Honesty Is An Entrepreneur’s Secret Weapon

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A version of this article previously appeared on Forbes.

Standing on the courthouse steps, moments after receiving his permanent residency Green Card, John Lennon was asked if he harbored a grudge against the Nixon Administration for tapping his phone, putting him under surveillance and mounting a multi-year attempt to deport him. Without missing a beat, John smiled and said, “Time wounds all heels.”

Truer words were never spoken.

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Not only was the phrase apt in Lennon’s case, it is also highly applicable to the business world. In the pre-Internet age, it was easier to successfully execute a business model based on screwing everyone once. Although this has never been a particularly effective approach, it was more plausible before the Internet allowed consumers to effortlessly share their experiences on a global level.

In order to be successful at multiple, successive ventures, you cannot leave a trail of broken relationships and angry stakeholders in your wake. Dishonesty can result in near-term gains, but it never leads to a successful, life-long career.

Honesty Matters - Honest

Multiple surveys confirm that honesty is one of the most common traits of serial entrepreneurs. In his book, The Entrepreneur’s Manual, Richard White cites a survey of venture capitalists which ranks honesty as the single most important characteristic for serial success.

In their book, The Leadership Challenge, James Kouzes and Barry Posner reference three surveys, each of which lists honesty as the most admired trait among successful leaders. This characteristic was valued over other important attributes, including competency, visionary skills and charisma.

Successful serial entrepreneurs know that their professional relationships are valuable assets worthy of careful nurturing. Employees, investors, customers and suppliers seek entrepreneurs they trust.

Sales to existing customers traditionally account for the majority of a startup’s revenue, ranging from forty to sixty percent of annual sales, according to the authors of Guerrilla Selling. In most instances, it is less expensive to maintain an existing customer than to cultivate a new one. Thus, entrepreneurs have a significant incentive to develop and maintain long-term stakeholder relationships built on honesty and trust.

Dishonesty increases the friction associated with establishing such stakeholder relationships and is thus a major handicap to success.

Three Things About You

Startups are all-consuming. At times it can be tempting to compromise your principles in order to meet a short-term objective. One way to avoid rationalizing unscrupulous behavior, in the name of survival, is to establish a strong corporate culture that defines acceptable ethical boundaries and acts as guideposts for you and your employees.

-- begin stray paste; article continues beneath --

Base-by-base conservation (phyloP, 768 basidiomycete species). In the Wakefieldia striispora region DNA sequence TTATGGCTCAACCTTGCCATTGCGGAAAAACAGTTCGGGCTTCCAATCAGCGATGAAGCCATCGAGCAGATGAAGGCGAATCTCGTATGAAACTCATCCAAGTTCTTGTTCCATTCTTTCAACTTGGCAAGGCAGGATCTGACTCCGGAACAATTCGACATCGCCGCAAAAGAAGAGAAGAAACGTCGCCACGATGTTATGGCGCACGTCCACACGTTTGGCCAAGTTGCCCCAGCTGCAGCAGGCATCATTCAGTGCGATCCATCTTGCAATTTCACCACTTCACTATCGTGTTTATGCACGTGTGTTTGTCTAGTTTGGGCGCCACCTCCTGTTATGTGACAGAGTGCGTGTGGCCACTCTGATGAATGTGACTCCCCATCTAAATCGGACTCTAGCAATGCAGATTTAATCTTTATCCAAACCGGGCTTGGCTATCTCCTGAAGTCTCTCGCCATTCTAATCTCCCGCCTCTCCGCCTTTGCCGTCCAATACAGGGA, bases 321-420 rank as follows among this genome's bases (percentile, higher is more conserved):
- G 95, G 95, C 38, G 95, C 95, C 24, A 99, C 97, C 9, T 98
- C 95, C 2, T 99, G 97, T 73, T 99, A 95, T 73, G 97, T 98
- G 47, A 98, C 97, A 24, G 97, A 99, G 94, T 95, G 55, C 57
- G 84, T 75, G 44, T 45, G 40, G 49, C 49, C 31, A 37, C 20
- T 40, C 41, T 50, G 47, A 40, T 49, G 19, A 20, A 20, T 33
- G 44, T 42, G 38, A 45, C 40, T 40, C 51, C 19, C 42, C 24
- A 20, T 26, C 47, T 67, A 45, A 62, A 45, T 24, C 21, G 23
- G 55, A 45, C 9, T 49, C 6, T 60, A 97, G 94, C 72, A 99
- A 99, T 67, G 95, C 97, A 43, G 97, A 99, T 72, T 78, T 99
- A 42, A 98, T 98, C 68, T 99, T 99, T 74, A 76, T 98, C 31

Guy Kawasaki encourages entrepreneurs in his book The Art of the Start to reflect upon the following: “It is the end of your life. Write down the three things you want people to remember about you.” It is preferable to be remembered as someone who failed with dignity than someone who won dishonorably.

As John Lennon realized, time settles all accounts. Unethical behavior might help you achieve a monthly, quarterly or even an annual goal. However, unscrupulous decisions will ultimately jeopardize your venture’s chances of long-term success. Protect your startup's honesty advantage by always doing the right thing, no matter who is, or is not, watching.

Follow my startup-oriented Twitter feed here: @johngreathouse. I'll never tweet about dishonest politicians or that killer burrito I am about to devour - just startup stuff.

Image : Wikipedia

 

John Greathouse is a Partner at Rincon Venture Partners, a venture capital firm investing in early stage, web-based businesses. Previously, John co-founded RevUpNet, a performance-based online marketing agency sold to Coull. During the prior twenty years, he held senior executive positions with several successful startups, spearheading transactions that generated more than $350 million of shareholder value, including an IPO and a multi-hundred-million-dollar acquisition.

John is a CPA and holds an M.B.A. from the Wharton School. He is a member of the University of California at Santa Barbara's Faculty where he teaches several entrepreneurial courses.

Note: All of my advice in this blog is that of a layman. I am not a lawyer and I never played one on TV. You should always assess the veracity of any third-party advice that might have far-reaching implications (be it legal, accounting, personnel, tax or otherwise) with your trusted professional of choice.

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